Volunteering is meaningful in its own right, but volunteer work can also play an important role in helping you achieve your career goals. It offers many opportunities for exploring new work, skill building, networking, enhancing your resume and more. Below are a few tips on how to be strategic in your choice of volunteering, and the ways it can enhance your career.
Find volunteer opportunities that complement your career
Be strategic about volunteering if you’re in a job search. Assess whether the volunteer experience is likely to build the needed skills, offer learning experience, or allow you to network with others. Also consider the size of the organization and their experience with volunteers. Always have a clear agreement about what you’ll be doing, the number of hours and the length of the assignment.
Use the opportunity to test the waters
Volunteering is a helpful way to test the waters of a field you’re considering as a career. For example, if you’re think you’d like to be a therapist, try volunteering for a crisis hotline or a program for children with emotional difficulties. It’s likely that you’ll get some training that will also expand your skills. Sometimes the process works in reverse, where trying something new can help you realize you want to pursue it as a career. For example, volunteering as a tour guide could make you realize that you want to be a teacher or corporate trainer.
Build Skills for a Future Career Change
Career changers often find they are at a disadvantage because they are applying for jobs that require skills they have never used in previous positions. For example, someone who completes a certificate in graphic design or web design may have created a portfolio for school, but has not used that skill for their employer. One option is to find nonprofits who need a volunteer to build a new website or produce their newsletter as an opportunity to gain experience and references, and build a portfolio.
Leverage Professional Associations
Volunteering with a professional association builds new contacts, skills, and experience. For those seeking to demonstrate leadership, these organizations often need volunteers to lead committees, plan conferences, raise funds, manage events, train volunteers, seek sponsors, and more. You can easily increase your professional brand and visibility by offering your services to a professional association’s local or national chapter. Workplace committees, such as employee resource groups or event planning committees, are also another way to use new skills and network.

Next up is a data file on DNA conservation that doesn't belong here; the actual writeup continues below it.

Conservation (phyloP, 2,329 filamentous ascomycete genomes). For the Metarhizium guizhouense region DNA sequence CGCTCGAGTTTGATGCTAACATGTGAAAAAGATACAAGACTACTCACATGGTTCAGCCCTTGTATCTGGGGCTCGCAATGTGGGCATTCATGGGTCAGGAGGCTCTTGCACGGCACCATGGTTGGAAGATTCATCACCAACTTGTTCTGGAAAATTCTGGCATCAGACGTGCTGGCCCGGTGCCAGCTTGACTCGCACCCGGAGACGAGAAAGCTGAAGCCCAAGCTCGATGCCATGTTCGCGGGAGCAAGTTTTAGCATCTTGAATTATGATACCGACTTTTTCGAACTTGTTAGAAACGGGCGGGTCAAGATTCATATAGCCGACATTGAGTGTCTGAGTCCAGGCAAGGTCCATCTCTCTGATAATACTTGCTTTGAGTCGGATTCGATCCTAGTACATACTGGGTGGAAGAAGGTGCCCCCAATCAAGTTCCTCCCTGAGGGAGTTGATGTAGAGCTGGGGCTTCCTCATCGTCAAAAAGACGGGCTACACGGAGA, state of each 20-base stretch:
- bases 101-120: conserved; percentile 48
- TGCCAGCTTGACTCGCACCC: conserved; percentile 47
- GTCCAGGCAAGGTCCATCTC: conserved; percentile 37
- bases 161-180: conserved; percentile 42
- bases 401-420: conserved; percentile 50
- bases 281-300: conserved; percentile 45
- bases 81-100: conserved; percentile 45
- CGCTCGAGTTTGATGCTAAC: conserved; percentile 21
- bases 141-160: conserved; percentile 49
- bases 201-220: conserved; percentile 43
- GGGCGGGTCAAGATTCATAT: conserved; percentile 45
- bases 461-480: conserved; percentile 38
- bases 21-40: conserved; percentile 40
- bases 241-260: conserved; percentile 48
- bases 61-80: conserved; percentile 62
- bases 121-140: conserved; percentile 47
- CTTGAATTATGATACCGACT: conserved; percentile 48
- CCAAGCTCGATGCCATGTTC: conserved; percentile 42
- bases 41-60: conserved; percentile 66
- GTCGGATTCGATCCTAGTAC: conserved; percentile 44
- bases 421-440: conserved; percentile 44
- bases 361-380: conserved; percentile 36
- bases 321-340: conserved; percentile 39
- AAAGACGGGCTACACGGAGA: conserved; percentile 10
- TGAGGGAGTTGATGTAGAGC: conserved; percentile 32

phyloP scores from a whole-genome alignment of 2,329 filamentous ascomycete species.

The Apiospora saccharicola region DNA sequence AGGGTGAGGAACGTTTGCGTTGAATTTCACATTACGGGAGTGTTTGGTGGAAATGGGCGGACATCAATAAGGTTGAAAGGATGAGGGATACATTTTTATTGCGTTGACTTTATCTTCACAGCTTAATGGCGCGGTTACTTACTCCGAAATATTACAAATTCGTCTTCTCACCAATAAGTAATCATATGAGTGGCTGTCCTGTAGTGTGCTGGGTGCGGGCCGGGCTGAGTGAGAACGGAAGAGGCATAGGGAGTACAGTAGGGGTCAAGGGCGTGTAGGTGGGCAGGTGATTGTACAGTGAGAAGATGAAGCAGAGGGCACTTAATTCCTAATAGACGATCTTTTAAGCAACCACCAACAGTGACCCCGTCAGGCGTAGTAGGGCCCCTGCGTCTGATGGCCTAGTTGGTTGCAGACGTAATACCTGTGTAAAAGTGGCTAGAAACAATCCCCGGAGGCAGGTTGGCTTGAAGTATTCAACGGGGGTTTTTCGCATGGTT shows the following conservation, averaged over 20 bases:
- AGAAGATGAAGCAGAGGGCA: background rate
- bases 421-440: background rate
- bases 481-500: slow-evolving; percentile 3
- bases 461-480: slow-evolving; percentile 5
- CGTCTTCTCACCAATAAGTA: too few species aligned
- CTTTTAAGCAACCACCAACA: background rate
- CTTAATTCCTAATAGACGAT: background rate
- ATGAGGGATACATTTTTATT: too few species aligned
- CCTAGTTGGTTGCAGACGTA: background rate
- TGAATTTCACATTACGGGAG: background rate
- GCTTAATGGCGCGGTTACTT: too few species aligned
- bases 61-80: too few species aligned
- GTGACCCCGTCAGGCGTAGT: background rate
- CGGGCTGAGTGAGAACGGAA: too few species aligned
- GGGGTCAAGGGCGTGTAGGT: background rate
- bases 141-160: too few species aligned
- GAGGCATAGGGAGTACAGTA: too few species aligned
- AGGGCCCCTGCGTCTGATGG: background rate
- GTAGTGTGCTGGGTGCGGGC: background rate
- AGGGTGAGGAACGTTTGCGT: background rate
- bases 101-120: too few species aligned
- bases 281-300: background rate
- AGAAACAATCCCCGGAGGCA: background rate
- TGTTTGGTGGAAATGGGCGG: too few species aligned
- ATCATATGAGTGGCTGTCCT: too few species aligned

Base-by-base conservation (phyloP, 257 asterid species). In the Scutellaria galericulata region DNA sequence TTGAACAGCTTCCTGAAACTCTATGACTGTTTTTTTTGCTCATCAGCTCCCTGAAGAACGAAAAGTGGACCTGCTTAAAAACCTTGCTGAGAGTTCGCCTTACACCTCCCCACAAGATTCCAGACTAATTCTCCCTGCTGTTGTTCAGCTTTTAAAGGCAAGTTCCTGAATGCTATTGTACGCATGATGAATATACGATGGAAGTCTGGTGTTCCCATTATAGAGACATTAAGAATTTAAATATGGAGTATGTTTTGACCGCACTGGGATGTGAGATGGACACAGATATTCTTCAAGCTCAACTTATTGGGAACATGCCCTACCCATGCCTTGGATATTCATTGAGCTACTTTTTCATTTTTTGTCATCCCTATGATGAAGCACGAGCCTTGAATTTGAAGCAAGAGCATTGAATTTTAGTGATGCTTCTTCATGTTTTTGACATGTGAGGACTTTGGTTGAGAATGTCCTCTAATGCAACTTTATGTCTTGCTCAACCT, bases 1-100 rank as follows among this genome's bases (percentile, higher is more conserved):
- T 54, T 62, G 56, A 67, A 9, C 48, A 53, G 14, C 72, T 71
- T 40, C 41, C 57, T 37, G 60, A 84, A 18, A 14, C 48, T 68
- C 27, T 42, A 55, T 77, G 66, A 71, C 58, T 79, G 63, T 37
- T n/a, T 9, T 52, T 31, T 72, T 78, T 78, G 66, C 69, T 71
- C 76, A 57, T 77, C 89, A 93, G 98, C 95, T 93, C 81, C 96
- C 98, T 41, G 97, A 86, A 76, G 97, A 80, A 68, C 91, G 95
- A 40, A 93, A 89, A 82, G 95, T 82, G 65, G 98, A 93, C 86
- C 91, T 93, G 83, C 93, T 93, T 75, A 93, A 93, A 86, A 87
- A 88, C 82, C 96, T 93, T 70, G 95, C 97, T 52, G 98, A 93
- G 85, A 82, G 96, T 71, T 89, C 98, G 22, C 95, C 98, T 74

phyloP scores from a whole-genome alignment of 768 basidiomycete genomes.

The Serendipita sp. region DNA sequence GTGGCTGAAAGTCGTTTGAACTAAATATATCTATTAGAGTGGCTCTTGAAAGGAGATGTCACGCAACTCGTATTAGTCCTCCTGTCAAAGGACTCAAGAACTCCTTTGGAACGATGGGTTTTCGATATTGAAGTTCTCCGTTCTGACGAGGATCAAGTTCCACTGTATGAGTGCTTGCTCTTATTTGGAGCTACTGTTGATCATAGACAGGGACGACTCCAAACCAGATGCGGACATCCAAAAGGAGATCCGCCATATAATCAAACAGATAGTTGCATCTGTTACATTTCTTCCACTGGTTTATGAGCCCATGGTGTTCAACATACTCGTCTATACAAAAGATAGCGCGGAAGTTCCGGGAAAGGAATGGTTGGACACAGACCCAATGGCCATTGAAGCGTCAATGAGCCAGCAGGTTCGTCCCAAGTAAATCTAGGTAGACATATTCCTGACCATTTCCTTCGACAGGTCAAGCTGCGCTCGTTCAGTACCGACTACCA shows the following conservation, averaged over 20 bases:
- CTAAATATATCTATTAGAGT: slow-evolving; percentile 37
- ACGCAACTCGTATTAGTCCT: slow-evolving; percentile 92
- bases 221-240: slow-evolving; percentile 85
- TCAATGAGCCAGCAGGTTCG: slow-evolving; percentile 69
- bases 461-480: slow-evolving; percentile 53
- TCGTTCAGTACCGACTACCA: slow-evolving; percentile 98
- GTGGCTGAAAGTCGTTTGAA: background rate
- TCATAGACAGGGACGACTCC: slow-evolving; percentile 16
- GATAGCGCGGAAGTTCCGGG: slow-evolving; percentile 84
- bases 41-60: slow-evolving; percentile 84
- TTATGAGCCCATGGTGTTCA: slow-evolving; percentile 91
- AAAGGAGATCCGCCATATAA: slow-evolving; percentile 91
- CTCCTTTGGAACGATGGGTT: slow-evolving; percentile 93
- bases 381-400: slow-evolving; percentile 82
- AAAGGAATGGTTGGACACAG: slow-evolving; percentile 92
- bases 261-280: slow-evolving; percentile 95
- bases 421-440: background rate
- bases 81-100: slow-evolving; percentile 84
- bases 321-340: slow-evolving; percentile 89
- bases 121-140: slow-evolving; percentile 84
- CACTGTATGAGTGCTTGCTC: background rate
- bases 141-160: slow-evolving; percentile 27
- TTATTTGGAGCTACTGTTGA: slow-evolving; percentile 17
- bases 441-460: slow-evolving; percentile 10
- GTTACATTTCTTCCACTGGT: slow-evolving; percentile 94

Another benefit of working with such associations is that they allow you take on new tasks without scrutinizing your qualifications. These projects are an opportunity to clarify what skills you enjoy using, without the pressure of a performance review. Volunteer work can also lead to a job, as nonprofits often hire volunteers who have proven themselves in that work environment.
Enhance Your Resume and Interviews
Be sure to add a “Volunteer Experience” section to your resume. As you would for employers, include the organization’s name, your role, dates, and details. Be intentional in what you want to emphasize about the skills used and your accomplishments. If you volunteered during a career break or unemployment, add those experiences to your resume to show experience gained during that time.
The volunteer section of a resume can also create conversations and connections around shared interests. An interviewer may share your passion for volunteering at the local museum, or you could have volunteered for the same organization. Recruiters and hiring managers may remember candidates for their activities outside of work or for participation in corporate volunteer programs. During interviews, share examples of volunteer projects as well as the skills used when volunteering. Add details about your accomplishments, such as dollars raised, or the events you planned.
A word of caution – weigh the pros and cons of including certain volunteer experiences, depending on your personal values and the industry you’re trying to enter. For example, political or religious volunteer work may have a positive or negative perception with the reader. Be selective in what you include in your resume in order to put your best foot forward for the organization you’re applying to.
Where to Start
Organizations that have varied volunteer positions include: nonprofits, professional associations, alumni associations, parent-teacher organizations, town government positions and committees, fundraising events, and religious organizations. There are many organizations that offer “volunteer vacations” and international volunteering as well. You can also find volunteer opportunities on sites such as Idealist, VolunteerMatch, and The United Way.
Many people find that volunteering lets them use skills or pursue a passions that are not career-related. Remember to enjoy volunteer activities in their own right, for the satisfaction of giving back, being involved with a cause you care about, or expressing parts of yourself that complement your day job.
Michele Rapp is the Associate Director of Alumni Career Strategy in Northeastern’s Office of Alumni Relations.